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Somatoform and Dissociative Disorders

Any symptoms that suggest a physical illness but seem to have no medical cause can be categorized as a somatoform disorder. An example could be someone that has extreme pain in their back with tests showing nothing wrong with it, or an individual who is unable to move their right arm for no apparent reason, neither medical or caused by substance use or other mental disorder.

Unfortunately, because the disorder presents as a physical illness, individuals suffering from somatoform disorders may become fixated on their health problems and experience great anxiety and distress over the fact that doctors can't seem to find what's wrong. This may even promote heightened sensations that could exacerbate the problem. 

The somatoform disorders consist of conversion disorder, somatization and pain disorders, hypochondria, and body dysmorphic disorder. Conversion disorder involves symptoms of a neurological disorder, such as paralysis or blindness, with no medical explanation (often thought to be caused by excessive anxiety), while somatization disorder often includes feelings of pain or other bodily symptoms and occurs in an individual with an extensive medical history prior to the age of 30. Pain is the symptom most prevalent in pain disorders, and is thought to occur after a traumatic experience, and hypochondria involves individuals who believe they have a disease when tests show they do not, such as someone who thinks they have a brain tumor because of a headache. Lastly, body dysmorphic disorders are characterized by obsessing over a physical aspect of their own body (real or imagined), often exaggerating it. For example, someone might think a small mole on their skin is so hideous that they work to cover it up constantly throughout the day or always wear clothes that hide it.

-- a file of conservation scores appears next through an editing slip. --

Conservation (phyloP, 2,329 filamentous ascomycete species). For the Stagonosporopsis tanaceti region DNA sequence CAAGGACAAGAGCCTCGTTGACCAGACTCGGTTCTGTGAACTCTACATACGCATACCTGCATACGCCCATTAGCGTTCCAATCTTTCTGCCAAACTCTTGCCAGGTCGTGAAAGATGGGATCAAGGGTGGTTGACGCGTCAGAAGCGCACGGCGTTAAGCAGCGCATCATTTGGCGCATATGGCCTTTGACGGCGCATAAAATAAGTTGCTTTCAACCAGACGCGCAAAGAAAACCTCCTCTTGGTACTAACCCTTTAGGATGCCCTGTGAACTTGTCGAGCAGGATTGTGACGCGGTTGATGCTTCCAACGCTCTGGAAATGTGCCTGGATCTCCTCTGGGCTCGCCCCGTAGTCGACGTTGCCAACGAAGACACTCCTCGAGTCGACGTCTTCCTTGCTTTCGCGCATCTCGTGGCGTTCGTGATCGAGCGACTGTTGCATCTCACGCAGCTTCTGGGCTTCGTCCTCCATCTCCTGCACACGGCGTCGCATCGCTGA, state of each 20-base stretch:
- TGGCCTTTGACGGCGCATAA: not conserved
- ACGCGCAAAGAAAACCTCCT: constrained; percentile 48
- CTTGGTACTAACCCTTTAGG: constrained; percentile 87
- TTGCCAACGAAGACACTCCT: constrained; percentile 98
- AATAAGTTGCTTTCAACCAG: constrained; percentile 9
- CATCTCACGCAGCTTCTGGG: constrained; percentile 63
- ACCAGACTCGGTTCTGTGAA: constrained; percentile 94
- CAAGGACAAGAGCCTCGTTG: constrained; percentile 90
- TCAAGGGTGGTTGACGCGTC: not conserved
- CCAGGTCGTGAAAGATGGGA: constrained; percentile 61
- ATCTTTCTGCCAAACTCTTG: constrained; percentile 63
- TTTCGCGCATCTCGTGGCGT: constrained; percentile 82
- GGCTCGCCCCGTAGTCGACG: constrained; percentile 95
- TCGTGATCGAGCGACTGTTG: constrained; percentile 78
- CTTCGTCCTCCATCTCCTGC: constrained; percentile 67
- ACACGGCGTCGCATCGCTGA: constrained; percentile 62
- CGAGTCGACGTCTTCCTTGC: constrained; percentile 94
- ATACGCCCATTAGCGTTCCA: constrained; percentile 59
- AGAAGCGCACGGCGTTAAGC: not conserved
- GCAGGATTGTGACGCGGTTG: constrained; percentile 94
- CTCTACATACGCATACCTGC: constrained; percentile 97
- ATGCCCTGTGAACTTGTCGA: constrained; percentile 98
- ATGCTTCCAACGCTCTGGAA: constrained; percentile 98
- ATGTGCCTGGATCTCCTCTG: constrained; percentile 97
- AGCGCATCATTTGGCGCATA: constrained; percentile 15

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On the other hand, dissociative disorders include a disruption or breakdown in mental functioning, including aspects of memory and identity. The dissociative disorders include dissociative identity disorder, dissociative fugue, dissociative amnesia, and depersonalization disorder. Many of these disorders may arise due to the impact of a traumatic experience.

Dissociative identity disorder, which used to be referred to as multiple personality disorder, involves the existence of two or more personalities within an individual. They may seem to switch between these separate personalities, especially when under stress, which will often have their own name and attributes including voice and behavioral characteristics. Dissociative amnesia is often co-occurent with dissociative identity disorder, and includes lack of memory for a specific event, person, or even for a long-span of their life. On the other hand, dissociative fugue occurs when someone suddenly seems to forget their identity and life, and will often develop a new identity for themselves and when they recover have no recollection of their fugue state. Lastly, depersonalization disorder involves a person who feels detached from their life, emotions, thoughts, and identity. 

Somatoform disorders can often be treated through cognitive-behavior therapy and methods of lifestyle changes to reduce stress, while dissociative disorders improve most through talk therapy, hypnosis, and guided imagery.

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